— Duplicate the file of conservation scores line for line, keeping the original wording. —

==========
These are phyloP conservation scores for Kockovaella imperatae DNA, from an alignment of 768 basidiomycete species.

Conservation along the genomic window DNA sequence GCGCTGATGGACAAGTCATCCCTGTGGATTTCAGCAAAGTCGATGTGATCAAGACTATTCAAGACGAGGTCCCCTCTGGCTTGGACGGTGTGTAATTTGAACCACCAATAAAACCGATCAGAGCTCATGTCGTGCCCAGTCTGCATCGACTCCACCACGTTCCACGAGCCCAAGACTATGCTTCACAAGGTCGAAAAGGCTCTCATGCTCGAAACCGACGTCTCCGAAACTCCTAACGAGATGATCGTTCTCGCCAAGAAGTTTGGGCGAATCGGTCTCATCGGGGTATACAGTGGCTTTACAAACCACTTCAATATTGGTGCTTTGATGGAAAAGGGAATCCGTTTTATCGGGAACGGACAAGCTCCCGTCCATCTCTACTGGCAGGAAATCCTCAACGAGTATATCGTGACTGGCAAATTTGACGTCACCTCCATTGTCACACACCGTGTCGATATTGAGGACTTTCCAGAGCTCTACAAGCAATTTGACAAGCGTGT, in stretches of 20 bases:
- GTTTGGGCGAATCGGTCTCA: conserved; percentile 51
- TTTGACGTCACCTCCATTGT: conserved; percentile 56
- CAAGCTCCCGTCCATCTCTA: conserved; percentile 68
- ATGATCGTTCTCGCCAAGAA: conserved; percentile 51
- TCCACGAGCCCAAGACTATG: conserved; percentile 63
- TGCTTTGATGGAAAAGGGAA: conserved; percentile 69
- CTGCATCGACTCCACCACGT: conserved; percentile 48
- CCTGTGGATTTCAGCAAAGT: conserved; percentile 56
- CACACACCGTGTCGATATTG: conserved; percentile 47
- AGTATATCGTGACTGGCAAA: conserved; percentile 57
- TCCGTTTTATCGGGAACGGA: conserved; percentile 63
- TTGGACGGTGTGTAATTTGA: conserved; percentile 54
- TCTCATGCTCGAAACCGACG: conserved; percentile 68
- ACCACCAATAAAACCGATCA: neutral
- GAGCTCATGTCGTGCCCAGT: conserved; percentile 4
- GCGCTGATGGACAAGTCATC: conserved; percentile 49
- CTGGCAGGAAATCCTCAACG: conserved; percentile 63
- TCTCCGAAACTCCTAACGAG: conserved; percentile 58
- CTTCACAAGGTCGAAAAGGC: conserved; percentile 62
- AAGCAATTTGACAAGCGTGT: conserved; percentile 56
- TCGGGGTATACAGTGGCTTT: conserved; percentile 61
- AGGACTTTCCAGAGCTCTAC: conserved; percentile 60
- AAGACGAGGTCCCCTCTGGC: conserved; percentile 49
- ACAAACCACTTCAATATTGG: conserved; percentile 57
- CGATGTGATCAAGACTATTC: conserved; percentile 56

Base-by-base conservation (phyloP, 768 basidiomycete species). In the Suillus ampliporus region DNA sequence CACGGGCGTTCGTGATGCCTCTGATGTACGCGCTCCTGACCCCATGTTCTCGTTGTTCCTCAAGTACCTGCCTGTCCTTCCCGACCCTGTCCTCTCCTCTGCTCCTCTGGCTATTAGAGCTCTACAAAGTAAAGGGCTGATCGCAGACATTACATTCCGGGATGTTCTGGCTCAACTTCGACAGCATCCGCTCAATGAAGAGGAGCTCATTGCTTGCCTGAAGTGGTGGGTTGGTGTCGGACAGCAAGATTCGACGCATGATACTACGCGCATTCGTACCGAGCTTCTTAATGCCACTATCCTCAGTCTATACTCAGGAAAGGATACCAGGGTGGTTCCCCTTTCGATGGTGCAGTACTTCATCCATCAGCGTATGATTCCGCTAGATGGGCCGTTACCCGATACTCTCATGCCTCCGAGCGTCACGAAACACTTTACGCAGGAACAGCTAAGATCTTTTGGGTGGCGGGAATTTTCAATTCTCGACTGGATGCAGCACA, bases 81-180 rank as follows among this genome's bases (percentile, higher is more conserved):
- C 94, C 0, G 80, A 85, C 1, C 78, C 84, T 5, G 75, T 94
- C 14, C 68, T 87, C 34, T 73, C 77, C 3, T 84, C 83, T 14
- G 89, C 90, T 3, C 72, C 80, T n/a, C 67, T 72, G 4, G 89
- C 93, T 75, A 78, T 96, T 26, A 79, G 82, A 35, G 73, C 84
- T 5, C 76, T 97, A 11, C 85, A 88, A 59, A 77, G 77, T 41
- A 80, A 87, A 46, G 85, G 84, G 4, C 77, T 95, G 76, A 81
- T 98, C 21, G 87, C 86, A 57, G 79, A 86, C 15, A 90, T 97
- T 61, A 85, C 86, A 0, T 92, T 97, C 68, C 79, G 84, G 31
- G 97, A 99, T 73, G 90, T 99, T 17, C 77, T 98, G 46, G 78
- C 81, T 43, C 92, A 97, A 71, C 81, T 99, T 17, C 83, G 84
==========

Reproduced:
These are phyloP conservation scores for Kockovaella imperatae DNA, from an alignment of 768 basidiomycete species.

Conservation along the genomic window DNA sequence GCGCTGATGGACAAGTCATCCCTGTGGATTTCAGCAAAGTCGATGTGATCAAGACTATTCAAGACGAGGTCCCCTCTGGCTTGGACGGTGTGTAATTTGAACCACCAATAAAACCGATCAGAGCTCATGTCGTGCCCAGTCTGCATCGACTCCACCACGTTCCACGAGCCCAAGACTATGCTTCACAAGGTCGAAAAGGCTCTCATGCTCGAAACCGACGTCTCCGAAACTCCTAACGAGATGATCGTTCTCGCCAAGAAGTTTGGGCGAATCGGTCTCATCGGGGTATACAGTGGCTTTACAAACCACTTCAATATTGGTGCTTTGATGGAAAAGGGAATCCGTTTTATCGGGAACGGACAAGCTCCCGTCCATCTCTACTGGCAGGAAATCCTCAACGAGTATATCGTGACTGGCAAATTTGACGTCACCTCCATTGTCACACACCGTGTCGATATTGAGGACTTTCCAGAGCTCTACAAGCAATTTGACAAGCGTGT, in stretches of 20 bases:
- GTTTGGGCGAATCGGTCTCA: conserved; percentile 51
- TTTGACGTCACCTCCATTGT: conserved; percentile 56
- CAAGCTCCCGTCCATCTCTA: conserved; percentile 68
- ATGATCGTTCTCGCCAAGAA: conserved; percentile 51
- TCCACGAGCCCAAGACTATG: conserved; percentile 63
- TGCTTTGATGGAAAAGGGAA: conserved; percentile 69
- CTGCATCGACTCCACCACGT: conserved; percentile 48
- CCTGTGGATTTCAGCAAAGT: conserved; percentile 56
- CACACACCGTGTCGATATTG: conserved; percentile 47
- AGTATATCGTGACTGGCAAA: conserved; percentile 57
- TCCGTTTTATCGGGAACGGA: conserved; percentile 63
- TTGGACGGTGTGTAATTTGA: conserved; percentile 54
- TCTCATGCTCGAAACCGACG: conserved; percentile 68
- ACCACCAATAAAACCGATCA: neutral
- GAGCTCATGTCGTGCCCAGT: conserved; percentile 4
- GCGCTGATGGACAAGTCATC: conserved; percentile 49
- CTGGCAGGAAATCCTCAACG: conserved; percentile 63
- TCTCCGAAACTCCTAACGAG: conserved; percentile 58
- CTTCACAAGGTCGAAAAGGC: conserved; percentile 62
- AAGCAATTTGACAAGCGTGT: conserved; percentile 56
- TCGGGGTATACAGTGGCTTT: conserved; percentile 61
- AGGACTTTCCAGAGCTCTAC: conserved; percentile 60
- AAGACGAGGTCCCCTCTGGC: conserved; percentile 49
- ACAAACCACTTCAATATTGG: conserved; percentile 57
- CGATGTGATCAAGACTATTC: conserved; percentile 56

Base-by-base conservation (phyloP, 768 basidiomycete species). In the Suillus ampliporus region DNA sequence CACGGGCGTTCGTGATGCCTCTGATGTACGCGCTCCTGACCCCATGTTCTCGTTGTTCCTCAAGTACCTGCCTGTCCTTCCCGACCCTGTCCTCTCCTCTGCTCCTCTGGCTATTAGAGCTCTACAAAGTAAAGGGCTGATCGCAGACATTACATTCCGGGATGTTCTGGCTCAACTTCGACAGCATCCGCTCAATGAAGAGGAGCTCATTGCTTGCCTGAAGTGGTGGGTTGGTGTCGGACAGCAAGATTCGACGCATGATACTACGCGCATTCGTACCGAGCTTCTTAATGCCACTATCCTCAGTCTATACTCAGGAAAGGATACCAGGGTGGTTCCCCTTTCGATGGTGCAGTACTTCATCCATCAGCGTATGATTCCGCTAGATGGGCCGTTACCCGATACTCTCATGCCTCCGAGCGTCACGAAACACTTTACGCAGGAACAGCTAAGATCTTTTGGGTGGCGGGAATTTTCAATTCTCGACTGGATGCAGCACA, bases 81-180 rank as follows among this genome's bases (percentile, higher is more conserved):
- C 94, C 0, G 80, A 85, C 1, C 78, C 84, T 5, G 75, T 94
- C 14, C 68, T 87, C 34, T 73, C 77, C 3, T 84, C 83, T 14
- G 89, C 90, T 3, C 72, C 80, T n/a, C 67, T 72, G 4, G 89
- C 93, T 75, A 78, T 96, T 26, A 79, G 82, A 35, G 73, C 84
- T 5, C 76, T 97, A 11, C 85, A 88, A 59, A 77, G 77, T 41
- A 80, A 87, A 46, G 85, G 84, G 4, C 77, T 95, G 76, A 81
- T 98, C 21, G 87, C 86, A 57, G 79, A 86, C 15, A 90, T 97
- T 61, A 85, C 86, A 0, T 92, T 97, C 68, C 79, G 84, G 31
- G 97, A 99, T 73, G 90, T 99, T 17, C 77, T 98, G 46, G 78
- C 81, T 43, C 92, A 97, A 71, C 81, T 99, T 17, C 83, G 84